Objects can be viewed from many different perspectives to reveal multiple, and sometimes contested, meanings. While we may start with object-focused questions such as: What is it made of? How was it made? Where is it from? When was it made? How was it used? Answers to these questions open up further research areas about how objects connect people and express knowledge and cultural values.
Using UCL’s unique collections, which include the Grant Museum of Zoology, the Petrie Museum of Egyptian Archaeology, the Art Museum and Archaeological, Ethnographic and Library Collections, students will build their own virtual exhibition. Starting with an object each, they will work independently and in small groups to research their objects’ ‘original’ cultural, social, historical, ethnographic and scientific contexts.
Through this process of interrogation, research, documentation and presentation, students will be able to develop a range of research and practical skills. By using objects as the primary focus, the module will draw on interdisciplinary approaches to their study from fields as diverse as anthropology, art history, medical sciences and zoology. Students will develop an awareness of the strengths and weaknesses of different sources of information, for example, the textual, material, visual and auditory, and be able to combine these sources in the analysis of a particular theme or research focus.
Watch one of our students discuss her experiences of the Object Lessons module and how it is assessed.
On completion of the module, students will be able to:
- Undertake independent research and work successfully in a team
- Show a critical understanding of engaging with museum objects and collections
- Compile, edit and present information in a variety of formats, including reports, illustrations and on web pages
- Critically evaluate how other people present data
- Demonstrate direct experience of working with museum curators and other specialists in the field of object research
The module will consist of weekly lectures (1 hour), followed by practical seminars, based on small group work (2 hours). Lectures are designed to acquaint students with key examples of academic research on objects taken from a range of disciplines which will inform and inspire the students’ own approaches to object analysis. Weekly independent study will also be necessary in order to undertake the assessed project work successfully.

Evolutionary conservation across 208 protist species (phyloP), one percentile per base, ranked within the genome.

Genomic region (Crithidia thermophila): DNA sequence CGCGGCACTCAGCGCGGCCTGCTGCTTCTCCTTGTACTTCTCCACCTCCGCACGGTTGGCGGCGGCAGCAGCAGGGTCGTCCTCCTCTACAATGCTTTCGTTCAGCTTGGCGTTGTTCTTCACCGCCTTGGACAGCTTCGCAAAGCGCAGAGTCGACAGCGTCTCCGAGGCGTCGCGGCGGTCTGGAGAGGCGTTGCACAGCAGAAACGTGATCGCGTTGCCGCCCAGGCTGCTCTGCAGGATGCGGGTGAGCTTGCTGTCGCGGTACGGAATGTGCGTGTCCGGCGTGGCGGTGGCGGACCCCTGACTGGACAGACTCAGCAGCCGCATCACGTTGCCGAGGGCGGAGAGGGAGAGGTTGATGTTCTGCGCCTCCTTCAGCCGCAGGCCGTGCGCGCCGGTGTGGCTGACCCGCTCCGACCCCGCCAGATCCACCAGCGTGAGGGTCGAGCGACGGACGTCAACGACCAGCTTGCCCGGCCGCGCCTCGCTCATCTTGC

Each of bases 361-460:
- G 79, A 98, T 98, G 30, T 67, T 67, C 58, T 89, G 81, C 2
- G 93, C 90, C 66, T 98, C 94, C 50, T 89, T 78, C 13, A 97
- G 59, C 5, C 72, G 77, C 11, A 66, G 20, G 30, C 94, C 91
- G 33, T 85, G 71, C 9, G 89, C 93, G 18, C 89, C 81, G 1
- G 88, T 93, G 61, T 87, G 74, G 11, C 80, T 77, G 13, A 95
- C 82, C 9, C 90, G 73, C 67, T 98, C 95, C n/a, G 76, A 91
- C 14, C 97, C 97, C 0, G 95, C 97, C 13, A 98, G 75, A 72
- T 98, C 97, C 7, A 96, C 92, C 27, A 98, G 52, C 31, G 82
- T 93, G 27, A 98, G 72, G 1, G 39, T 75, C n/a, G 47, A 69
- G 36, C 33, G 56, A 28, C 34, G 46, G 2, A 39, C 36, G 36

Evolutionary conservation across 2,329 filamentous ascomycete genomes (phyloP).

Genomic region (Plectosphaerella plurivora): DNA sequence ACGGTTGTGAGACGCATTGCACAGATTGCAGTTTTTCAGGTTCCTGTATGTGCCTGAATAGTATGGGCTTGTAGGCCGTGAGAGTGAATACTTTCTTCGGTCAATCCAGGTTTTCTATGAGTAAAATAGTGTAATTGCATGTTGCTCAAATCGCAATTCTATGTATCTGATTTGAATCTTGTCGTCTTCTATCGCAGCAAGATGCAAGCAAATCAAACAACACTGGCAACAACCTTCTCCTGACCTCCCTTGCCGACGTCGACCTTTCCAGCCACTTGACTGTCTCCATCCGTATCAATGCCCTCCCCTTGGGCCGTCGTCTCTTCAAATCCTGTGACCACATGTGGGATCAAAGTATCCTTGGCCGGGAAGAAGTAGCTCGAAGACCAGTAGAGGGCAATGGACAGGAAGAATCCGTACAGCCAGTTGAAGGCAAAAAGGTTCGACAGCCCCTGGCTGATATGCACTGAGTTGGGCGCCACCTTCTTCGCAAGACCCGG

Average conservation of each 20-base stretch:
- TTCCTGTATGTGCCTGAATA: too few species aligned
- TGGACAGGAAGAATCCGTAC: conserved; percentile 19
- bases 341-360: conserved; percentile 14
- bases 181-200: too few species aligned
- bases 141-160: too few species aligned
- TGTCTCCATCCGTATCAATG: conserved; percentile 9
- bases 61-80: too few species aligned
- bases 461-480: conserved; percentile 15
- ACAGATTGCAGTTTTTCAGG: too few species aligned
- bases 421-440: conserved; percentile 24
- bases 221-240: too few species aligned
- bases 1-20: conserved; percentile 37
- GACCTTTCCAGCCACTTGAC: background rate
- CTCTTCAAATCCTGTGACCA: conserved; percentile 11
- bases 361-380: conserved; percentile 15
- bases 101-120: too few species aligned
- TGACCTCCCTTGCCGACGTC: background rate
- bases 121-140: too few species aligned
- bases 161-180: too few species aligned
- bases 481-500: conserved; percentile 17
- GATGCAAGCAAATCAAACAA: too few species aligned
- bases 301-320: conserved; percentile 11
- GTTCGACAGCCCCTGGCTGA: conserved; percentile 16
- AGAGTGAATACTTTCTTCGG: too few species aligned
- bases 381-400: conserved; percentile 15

Themes explored in lectures and practical sessions are to include: the role of material culture in society and human cognition, scientific approaches to the analysis of materials, the social and economic contexts of manufacturing and exchange, approaches to studying the aesthetic qualities of artefacts, designing an exhibition, developing virtual media and web content, researching collections, principles of curation, and ethics.
The course runs for three hours per week in Term 2 of Year 2 as follows:
|Lecturers:||Prof Helen Chatterjee (Division of Biosciences), Dr Thomas Kador (UCL Museums) and Dr Bill Sillar (Institute of Archaeology)|
|Lecture:||1-2pm on Tuesdays|
|Seminar:||11am-1pm on Fridays|
|Module level:||Level 5|
|Credit value:||15 credits|
On top of this, there is also a final presentation day on the last day of term 2 (Friday 22 March 2019).
The module is assessed through two pieces of interrelated coursework:
1. An individual assessment submitted as piece of writing about one object (40%)
2. A group exhibition project prepared as a website (40%) and explained in an oral presentation (20%)
Individual written piece is due to be submitted after Reading Week. The piece will be written in the form of an illustrated chapter for a popular book (i.e. aimed at a non-academic audience), based on close engagement with one object from the UCL collections. It will combine a description of the physical properties of the object (including any available information from labels, accession registers, archives, etc.) and a discussion of its social, cultural, historical and scientific context(s). If they wish, students can also experiment with more imaginative ways of writing about the object, placing it within a historical or contemporary context. The chapter should be illustrated with photographs and/or drawings of the object.
In developing the virtual exhibition students will work in small groups to identify an exhibition theme that explores some of the connections between the series of objects that they have been studying, and any additional objects they chose to ‘adopt’ in order to help develop the chosen theme or fill gaps in the narrative. The will be produced as a website based in, including text and images.
On Friday 22 March there will be a presentation day where each group will give a short talk describing their exhibition with each individual contributing to show how they researched and developed their chosen theme. The group will be given a shared mark for the web site and presentation. However, the individual final marks will be adjusted up or down by up to 15% from this group mark depending on both the tutors’ and peer assessment of individual contributions to the overall outcome, as follows;
Virtual Exhibition 60%
· Website 40% [tutor: 30%; peers: 10%]
· Oral presentation 20% [tutor: 15%; peers: 5%]
Students enrolled on the module can view more information on Moodle.